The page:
Have you built that map yet? Really, concentrate on smaller things first, and don't already plan your "Bigger than GTA V" game without even having a working game prototype and a modest map size built yet.
Chances are good that you underestimate the work needed to build all of that by several orders of magnitude.
You ever worked with volumetric clouds? What is your plan to make your map mesh seamlessly into the horizon if people can see it from high up? I could go on and on... but really, it doesn't matter. Don't worry about those things until you have the foundations in place.
"But I worry we go into the wrong direction and have to throw away parts of our work!" - Yes, we hear that a lot on these forums. Don't worry. You will throw away way more than just parts... its part of a normal learning process which all of you will have to go through. Which all of US go through on a daily basis. Getting too attached to your work is quite a big problem.
Chances are good your first few 3D Models suck. They might even look good in the modelling tool. Once imported you might find out they do not work for your game, period. Throw them away. Don't try to fix things that take ages to fix. Mark the time down as part of the learning process, start over, do it better this time.
Your first 1 KM^2 most probably will never get finished. You might still try to hand populate it with assets and find out that it literally takes you days to only arrange all the assets that make up a single house, its interiors and surroundings. Throw the map away. Either rework the concepts of your game (do you NEED to be able to enter every house?), or come up with more clever ideas (have pre assembled asset-bundles you can just place in your map in a single drag and drop operation... yes, every house made from the same asset bundle now has the same interior... does that matter? Write a procedural routine that places assets for you).
Your first few stabs at the actual game logic will suck. Nobody gets their game logic right the first try, and there is a good chance yours turn out to be non-salvageable. Make sure you don't spend to much time on it, if it does not work no matter what you do, throw it away. Come up with a better game design, and try again.
Don't plan for a great future that will most probably never come... try to do what you can do here and now, and learn from it. You cannot climb the mount everest with zero mountain climbing expierience and lacking equipment. Get expierience first on that small rock wall in your neighbour hood, then try the steeper one some miles away, and so on.
Last thing: Don't worry about which engine will allow you to build X when you haven't built ANYTHING yet. Just start out in any of them. Pick one.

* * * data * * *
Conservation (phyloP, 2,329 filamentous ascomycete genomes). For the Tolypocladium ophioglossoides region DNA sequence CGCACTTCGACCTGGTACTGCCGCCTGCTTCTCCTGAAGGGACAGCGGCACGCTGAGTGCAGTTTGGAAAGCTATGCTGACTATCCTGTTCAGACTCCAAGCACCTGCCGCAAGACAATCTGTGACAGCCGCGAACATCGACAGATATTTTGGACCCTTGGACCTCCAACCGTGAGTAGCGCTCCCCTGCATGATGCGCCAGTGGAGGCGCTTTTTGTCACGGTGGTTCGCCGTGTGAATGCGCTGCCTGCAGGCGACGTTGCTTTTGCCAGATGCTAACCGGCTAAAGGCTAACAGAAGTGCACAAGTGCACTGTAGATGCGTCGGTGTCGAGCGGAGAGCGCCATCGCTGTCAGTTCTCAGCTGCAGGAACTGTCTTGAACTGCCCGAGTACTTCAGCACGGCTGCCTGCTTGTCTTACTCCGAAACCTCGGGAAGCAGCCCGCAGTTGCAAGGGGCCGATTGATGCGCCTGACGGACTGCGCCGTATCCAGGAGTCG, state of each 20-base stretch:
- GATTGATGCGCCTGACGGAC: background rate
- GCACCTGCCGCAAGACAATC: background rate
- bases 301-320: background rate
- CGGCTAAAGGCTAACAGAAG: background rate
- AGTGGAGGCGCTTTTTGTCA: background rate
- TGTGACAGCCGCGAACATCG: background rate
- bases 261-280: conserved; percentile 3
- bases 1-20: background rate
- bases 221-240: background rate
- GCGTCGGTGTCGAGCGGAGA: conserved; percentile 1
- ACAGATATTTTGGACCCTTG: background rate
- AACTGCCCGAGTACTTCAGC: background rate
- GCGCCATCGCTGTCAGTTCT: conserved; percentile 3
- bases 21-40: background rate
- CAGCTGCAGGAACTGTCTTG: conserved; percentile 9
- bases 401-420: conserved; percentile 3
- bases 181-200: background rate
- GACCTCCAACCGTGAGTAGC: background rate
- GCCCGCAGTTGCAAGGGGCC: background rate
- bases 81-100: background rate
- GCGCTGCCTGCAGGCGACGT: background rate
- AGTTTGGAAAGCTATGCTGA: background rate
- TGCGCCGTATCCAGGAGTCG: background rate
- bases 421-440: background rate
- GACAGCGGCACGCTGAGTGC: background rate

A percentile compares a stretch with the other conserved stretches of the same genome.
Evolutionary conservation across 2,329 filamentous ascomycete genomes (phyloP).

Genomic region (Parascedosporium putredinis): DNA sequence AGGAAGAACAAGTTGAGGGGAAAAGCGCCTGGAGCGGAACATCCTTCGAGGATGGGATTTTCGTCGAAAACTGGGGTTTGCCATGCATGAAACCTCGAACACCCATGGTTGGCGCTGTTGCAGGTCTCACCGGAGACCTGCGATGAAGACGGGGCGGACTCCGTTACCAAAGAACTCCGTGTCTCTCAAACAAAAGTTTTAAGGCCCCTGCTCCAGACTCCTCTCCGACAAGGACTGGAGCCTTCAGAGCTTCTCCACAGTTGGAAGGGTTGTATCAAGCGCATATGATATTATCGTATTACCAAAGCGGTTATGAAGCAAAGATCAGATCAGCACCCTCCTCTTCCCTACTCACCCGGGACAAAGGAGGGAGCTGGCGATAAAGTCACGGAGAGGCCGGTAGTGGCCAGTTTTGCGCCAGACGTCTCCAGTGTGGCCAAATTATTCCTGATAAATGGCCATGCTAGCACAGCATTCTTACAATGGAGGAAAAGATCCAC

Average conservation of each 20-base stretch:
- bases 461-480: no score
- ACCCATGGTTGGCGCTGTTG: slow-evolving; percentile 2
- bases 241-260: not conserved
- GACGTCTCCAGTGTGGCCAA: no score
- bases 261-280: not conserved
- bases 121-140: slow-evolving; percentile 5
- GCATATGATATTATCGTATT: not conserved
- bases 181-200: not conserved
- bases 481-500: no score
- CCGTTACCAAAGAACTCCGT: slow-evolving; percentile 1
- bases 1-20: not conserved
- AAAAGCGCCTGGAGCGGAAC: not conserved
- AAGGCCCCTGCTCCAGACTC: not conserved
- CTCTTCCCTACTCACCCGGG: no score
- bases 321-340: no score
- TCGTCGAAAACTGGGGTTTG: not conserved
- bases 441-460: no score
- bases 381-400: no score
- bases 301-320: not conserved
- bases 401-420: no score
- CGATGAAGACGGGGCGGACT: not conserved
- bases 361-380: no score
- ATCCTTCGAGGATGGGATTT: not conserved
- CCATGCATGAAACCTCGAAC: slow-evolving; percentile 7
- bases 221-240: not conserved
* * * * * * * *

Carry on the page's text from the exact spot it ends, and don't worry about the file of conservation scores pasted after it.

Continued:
As for MY recommendations, scratch CryEngine off the list. The runtime engine might producing quite good graphics, I am not sure about the performance though (given the games made with it tend to be used as testcases for now hardware BECAUSE they are extremly demanding).
The tools provided with the stock CryEngine where crap 2 years ago... haven't heard that they got improved in the meantime. Given that its mostly used by bigger studios that have the money to pay programmers to write better tools for the engine for their own projects, even though the engine is available for free makes me believe the tools are still as dated as they were back then.
You could give Lumberyard, amazons fork of CryEngine a spin. Yet I would still be catious as I am not sure if amazone really has improved those tools yet.
Unreal Engine 4 and Unity 5 are both good recommendations. I personally would go with Unity for total beginners as it just has better documentation and an easier to grasp interface, but then UE4 is close even in my opinion, and some people found it easier to get into than Unity.
Keep in mind that Unity 5 has some quite dated stock tools, terrain system for example is not that high-end... you can upgrade that by purchasing third party assets from the store at actually quite good prices, which often are better than what Unreal Engine 4 gives you. But of course, it costs something.
Unreal Engine 4 comes with way better stock tools, though I found it throws too much of it at you at the same time, making the editor quite cluttered and hard to grok.
Really, at your stage, you cannot go wrong with either. And changing engines later is way less of a hassle than you might think.
Dude its a golden words, yes our first ever test map will be blank, later we modiffy it, but we want to put some mechanics that forced us to think about current games, yes from beggining we only concentrate on basics and prototypes, also we decided after we have very very very pre-alfa of game to show of some gameplay and ask here or where big community is do we should continue our development or just stop it. the main reason for big map is for planes, and dynamic gameplay. Anyways thanks for smart ideas.